Saturday, July 29, 2006
The ride was from Creston B.C. north to Kaslo with two free ferry rides across the lakes, over to Nakusp and then coming out at Vernon B.C. This has to be one of the most scenic and twisty roads that any biker can take through British Columbia. It is loaded with twisty roads and scenic lakes and not the hordes of tourist traffic one would expect to find in B.C.
One of the many switchbacks n the road between Kaslo and Nakusp
The green waters of the Big Horn dam west of Rocky Mountain House in Alberta
No matter how many time I have crossed the rocky mountains of Alberta and B.C., the scenery is always spectacular to a flatlander like myself
This is Saskatchewan River Crossing on the Bow Valley Parkway, highlighted by great roads and light traffic it is also the place where gasoline costs the most.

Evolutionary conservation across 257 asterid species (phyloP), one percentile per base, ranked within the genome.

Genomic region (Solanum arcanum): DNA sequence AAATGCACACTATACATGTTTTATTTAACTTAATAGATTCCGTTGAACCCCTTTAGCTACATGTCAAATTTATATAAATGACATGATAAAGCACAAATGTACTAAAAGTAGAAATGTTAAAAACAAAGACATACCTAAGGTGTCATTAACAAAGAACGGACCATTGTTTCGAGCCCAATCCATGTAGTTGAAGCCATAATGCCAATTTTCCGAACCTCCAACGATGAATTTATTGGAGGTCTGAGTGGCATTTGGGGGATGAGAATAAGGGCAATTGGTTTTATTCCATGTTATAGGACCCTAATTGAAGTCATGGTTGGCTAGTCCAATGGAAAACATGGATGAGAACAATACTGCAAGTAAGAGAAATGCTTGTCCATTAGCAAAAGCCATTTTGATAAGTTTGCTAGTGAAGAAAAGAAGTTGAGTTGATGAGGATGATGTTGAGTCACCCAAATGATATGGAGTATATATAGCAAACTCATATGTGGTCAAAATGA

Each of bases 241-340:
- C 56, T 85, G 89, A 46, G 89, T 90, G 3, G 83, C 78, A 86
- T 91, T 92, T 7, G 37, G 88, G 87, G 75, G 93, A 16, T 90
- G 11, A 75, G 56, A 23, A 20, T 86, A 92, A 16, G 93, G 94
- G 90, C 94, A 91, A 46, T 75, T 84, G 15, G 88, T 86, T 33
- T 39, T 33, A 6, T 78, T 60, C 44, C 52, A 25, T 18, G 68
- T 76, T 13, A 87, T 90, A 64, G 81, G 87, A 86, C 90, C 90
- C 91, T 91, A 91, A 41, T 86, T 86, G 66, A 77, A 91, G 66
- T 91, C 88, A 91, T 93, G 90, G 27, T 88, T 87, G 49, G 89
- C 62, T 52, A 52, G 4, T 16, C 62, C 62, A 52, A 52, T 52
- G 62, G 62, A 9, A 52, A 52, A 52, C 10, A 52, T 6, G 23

Friday, July 14, 2006
Because we are kindred spirits out on the road, bared to the world not surrounded by a cage, bikers have developed a nifty little habit of waving to each other. Like an acknowledgement of the fun and adventure we are sharing.
Sometimes it can be a little tiring and boring when the road is loaded with bikers but in most cases it is a salute to one another and usually merited.
Recently on a trip through the Rockies we came upon a pack of riders and despite my friendly wave and salute, not one in the pack of Harleys waved back.
After my friend and riding partner stopped for lunch, I mentioned that not one of that pack of bikes had waved back and I mentioned that after not receiving a wave back, I gave them the finger.
That was because that was the Hells Angel he stated, looking at me like I was some kind of organ donor.
At which point, I admitted that they were a mile past when I gave them the one finger salute.